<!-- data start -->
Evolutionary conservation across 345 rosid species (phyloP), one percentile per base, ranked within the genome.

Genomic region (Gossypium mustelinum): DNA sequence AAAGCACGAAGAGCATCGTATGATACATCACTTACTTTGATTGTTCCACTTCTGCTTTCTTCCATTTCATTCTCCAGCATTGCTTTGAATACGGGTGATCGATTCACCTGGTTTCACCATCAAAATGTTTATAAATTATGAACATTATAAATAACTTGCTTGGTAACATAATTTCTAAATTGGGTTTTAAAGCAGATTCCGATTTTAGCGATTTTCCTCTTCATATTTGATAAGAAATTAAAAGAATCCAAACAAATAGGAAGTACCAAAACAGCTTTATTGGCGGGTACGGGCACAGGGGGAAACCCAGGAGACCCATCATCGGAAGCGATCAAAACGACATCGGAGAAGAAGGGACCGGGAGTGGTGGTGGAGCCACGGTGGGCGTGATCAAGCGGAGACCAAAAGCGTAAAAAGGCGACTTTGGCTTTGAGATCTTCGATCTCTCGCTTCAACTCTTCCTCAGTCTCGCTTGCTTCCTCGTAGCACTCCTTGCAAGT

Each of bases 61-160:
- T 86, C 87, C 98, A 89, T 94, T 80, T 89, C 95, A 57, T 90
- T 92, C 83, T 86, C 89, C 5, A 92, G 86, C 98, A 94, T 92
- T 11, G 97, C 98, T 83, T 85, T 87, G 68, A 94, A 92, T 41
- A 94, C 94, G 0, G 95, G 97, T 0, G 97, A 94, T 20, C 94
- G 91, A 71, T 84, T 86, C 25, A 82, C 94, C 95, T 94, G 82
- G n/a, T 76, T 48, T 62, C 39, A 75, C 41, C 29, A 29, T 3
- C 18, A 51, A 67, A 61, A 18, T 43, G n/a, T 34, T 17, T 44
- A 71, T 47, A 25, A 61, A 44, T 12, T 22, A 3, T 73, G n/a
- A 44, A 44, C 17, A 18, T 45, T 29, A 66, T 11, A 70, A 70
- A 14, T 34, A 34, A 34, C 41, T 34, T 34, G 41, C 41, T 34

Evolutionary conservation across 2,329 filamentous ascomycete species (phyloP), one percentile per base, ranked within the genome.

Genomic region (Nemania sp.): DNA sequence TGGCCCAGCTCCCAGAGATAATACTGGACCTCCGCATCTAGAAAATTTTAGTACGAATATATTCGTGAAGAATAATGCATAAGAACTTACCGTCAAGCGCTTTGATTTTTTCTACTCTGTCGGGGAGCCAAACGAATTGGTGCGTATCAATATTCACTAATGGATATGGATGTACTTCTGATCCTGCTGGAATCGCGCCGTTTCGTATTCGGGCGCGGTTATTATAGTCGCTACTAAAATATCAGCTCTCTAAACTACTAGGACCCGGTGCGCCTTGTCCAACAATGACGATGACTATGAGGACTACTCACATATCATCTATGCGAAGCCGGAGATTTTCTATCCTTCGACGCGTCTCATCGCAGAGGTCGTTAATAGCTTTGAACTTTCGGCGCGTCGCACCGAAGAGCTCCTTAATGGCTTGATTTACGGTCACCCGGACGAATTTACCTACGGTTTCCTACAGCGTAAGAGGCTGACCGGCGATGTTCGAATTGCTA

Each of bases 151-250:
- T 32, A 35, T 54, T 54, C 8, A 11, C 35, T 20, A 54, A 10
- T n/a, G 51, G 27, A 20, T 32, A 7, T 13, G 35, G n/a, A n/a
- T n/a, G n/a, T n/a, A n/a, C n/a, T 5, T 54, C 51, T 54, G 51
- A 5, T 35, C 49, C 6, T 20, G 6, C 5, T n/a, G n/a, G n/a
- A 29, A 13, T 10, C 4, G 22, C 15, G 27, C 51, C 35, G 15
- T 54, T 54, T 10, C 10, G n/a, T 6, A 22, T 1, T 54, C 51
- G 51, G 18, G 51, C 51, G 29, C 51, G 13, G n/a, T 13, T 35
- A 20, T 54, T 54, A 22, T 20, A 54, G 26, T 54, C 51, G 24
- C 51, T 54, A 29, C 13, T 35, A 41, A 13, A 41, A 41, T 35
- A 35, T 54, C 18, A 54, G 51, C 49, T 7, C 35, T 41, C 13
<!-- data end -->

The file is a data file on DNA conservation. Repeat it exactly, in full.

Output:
Evolutionary conservation across 345 rosid species (phyloP), one percentile per base, ranked within the genome.

Genomic region (Gossypium mustelinum): DNA sequence AAAGCACGAAGAGCATCGTATGATACATCACTTACTTTGATTGTTCCACTTCTGCTTTCTTCCATTTCATTCTCCAGCATTGCTTTGAATACGGGTGATCGATTCACCTGGTTTCACCATCAAAATGTTTATAAATTATGAACATTATAAATAACTTGCTTGGTAACATAATTTCTAAATTGGGTTTTAAAGCAGATTCCGATTTTAGCGATTTTCCTCTTCATATTTGATAAGAAATTAAAAGAATCCAAACAAATAGGAAGTACCAAAACAGCTTTATTGGCGGGTACGGGCACAGGGGGAAACCCAGGAGACCCATCATCGGAAGCGATCAAAACGACATCGGAGAAGAAGGGACCGGGAGTGGTGGTGGAGCCACGGTGGGCGTGATCAAGCGGAGACCAAAAGCGTAAAAAGGCGACTTTGGCTTTGAGATCTTCGATCTCTCGCTTCAACTCTTCCTCAGTCTCGCTTGCTTCCTCGTAGCACTCCTTGCAAGT

Each of bases 61-160:
- T 86, C 87, C 98, A 89, T 94, T 80, T 89, C 95, A 57, T 90
- T 92, C 83, T 86, C 89, C 5, A 92, G 86, C 98, A 94, T 92
- T 11, G 97, C 98, T 83, T 85, T 87, G 68, A 94, A 92, T 41
- A 94, C 94, G 0, G 95, G 97, T 0, G 97, A 94, T 20, C 94
- G 91, A 71, T 84, T 86, C 25, A 82, C 94, C 95, T 94, G 82
- G n/a, T 76, T 48, T 62, C 39, A 75, C 41, C 29, A 29, T 3
- C 18, A 51, A 67, A 61, A 18, T 43, G n/a, T 34, T 17, T 44
- A 71, T 47, A 25, A 61, A 44, T 12, T 22, A 3, T 73, G n/a
- A 44, A 44, C 17, A 18, T 45, T 29, A 66, T 11, A 70, A 70
- A 14, T 34, A 34, A 34, C 41, T 34, T 34, G 41, C 41, T 34

Evolutionary conservation across 2,329 filamentous ascomycete species (phyloP), one percentile per base, ranked within the genome.

Genomic region (Nemania sp.): DNA sequence TGGCCCAGCTCCCAGAGATAATACTGGACCTCCGCATCTAGAAAATTTTAGTACGAATATATTCGTGAAGAATAATGCATAAGAACTTACCGTCAAGCGCTTTGATTTTTTCTACTCTGTCGGGGAGCCAAACGAATTGGTGCGTATCAATATTCACTAATGGATATGGATGTACTTCTGATCCTGCTGGAATCGCGCCGTTTCGTATTCGGGCGCGGTTATTATAGTCGCTACTAAAATATCAGCTCTCTAAACTACTAGGACCCGGTGCGCCTTGTCCAACAATGACGATGACTATGAGGACTACTCACATATCATCTATGCGAAGCCGGAGATTTTCTATCCTTCGACGCGTCTCATCGCAGAGGTCGTTAATAGCTTTGAACTTTCGGCGCGTCGCACCGAAGAGCTCCTTAATGGCTTGATTTACGGTCACCCGGACGAATTTACCTACGGTTTCCTACAGCGTAAGAGGCTGACCGGCGATGTTCGAATTGCTA

Each of bases 151-250:
- T 32, A 35, T 54, T 54, C 8, A 11, C 35, T 20, A 54, A 10
- T n/a, G 51, G 27, A 20, T 32, A 7, T 13, G 35, G n/a, A n/a
- T n/a, G n/a, T n/a, A n/a, C n/a, T 5, T 54, C 51, T 54, G 51
- A 5, T 35, C 49, C 6, T 20, G 6, C 5, T n/a, G n/a, G n/a
- A 29, A 13, T 10, C 4, G 22, C 15, G 27, C 51, C 35, G 15
- T 54, T 54, T 10, C 10, G n/a, T 6, A 22, T 1, T 54, C 51
- G 51, G 18, G 51, C 51, G 29, C 51, G 13, G n/a, T 13, T 35
- A 20, T 54, T 54, A 22, T 20, A 54, G 26, T 54, C 51, G 24
- C 51, T 54, A 29, C 13, T 35, A 41, A 13, A 41, A 41, T 35
- A 35, T 54, C 18, A 54, G 51, C 49, T 7, C 35, T 41, C 13